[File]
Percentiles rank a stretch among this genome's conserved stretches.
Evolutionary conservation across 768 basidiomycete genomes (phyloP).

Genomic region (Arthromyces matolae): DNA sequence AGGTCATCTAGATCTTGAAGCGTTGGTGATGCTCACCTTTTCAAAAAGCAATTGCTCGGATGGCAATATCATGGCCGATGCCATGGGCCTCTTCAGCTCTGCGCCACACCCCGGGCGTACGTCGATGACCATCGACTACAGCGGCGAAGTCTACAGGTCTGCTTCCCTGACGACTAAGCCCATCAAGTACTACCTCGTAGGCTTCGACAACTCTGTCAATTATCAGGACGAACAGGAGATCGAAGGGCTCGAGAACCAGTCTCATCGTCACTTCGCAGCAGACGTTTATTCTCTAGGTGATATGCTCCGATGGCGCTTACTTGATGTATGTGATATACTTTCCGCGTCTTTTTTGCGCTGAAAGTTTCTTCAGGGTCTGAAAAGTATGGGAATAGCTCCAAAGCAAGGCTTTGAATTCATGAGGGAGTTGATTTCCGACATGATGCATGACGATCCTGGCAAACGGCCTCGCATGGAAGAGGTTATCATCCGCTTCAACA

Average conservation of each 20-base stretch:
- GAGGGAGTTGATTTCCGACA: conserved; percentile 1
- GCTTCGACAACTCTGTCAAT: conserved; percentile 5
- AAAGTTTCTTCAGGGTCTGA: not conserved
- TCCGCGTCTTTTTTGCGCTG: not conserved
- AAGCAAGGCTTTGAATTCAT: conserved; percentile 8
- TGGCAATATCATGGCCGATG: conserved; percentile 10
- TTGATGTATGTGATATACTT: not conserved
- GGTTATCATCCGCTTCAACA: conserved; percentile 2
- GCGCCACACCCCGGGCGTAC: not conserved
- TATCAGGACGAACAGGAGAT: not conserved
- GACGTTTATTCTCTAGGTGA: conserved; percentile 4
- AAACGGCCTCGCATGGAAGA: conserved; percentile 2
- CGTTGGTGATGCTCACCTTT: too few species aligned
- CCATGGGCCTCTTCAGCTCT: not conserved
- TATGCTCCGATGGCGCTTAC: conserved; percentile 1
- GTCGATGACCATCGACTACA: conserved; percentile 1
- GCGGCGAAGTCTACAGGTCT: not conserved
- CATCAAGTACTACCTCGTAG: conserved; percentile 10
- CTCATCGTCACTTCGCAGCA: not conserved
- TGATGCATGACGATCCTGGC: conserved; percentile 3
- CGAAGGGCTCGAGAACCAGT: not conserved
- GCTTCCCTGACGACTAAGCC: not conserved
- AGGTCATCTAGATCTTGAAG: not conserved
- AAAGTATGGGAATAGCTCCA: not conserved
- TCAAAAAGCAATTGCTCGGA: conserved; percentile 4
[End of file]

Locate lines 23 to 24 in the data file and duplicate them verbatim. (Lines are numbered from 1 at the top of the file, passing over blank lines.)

- CTCATCGTCACTTCGCAGCA: not conserved
- TGATGCATGACGATCCTGGC: conserved; percentile 3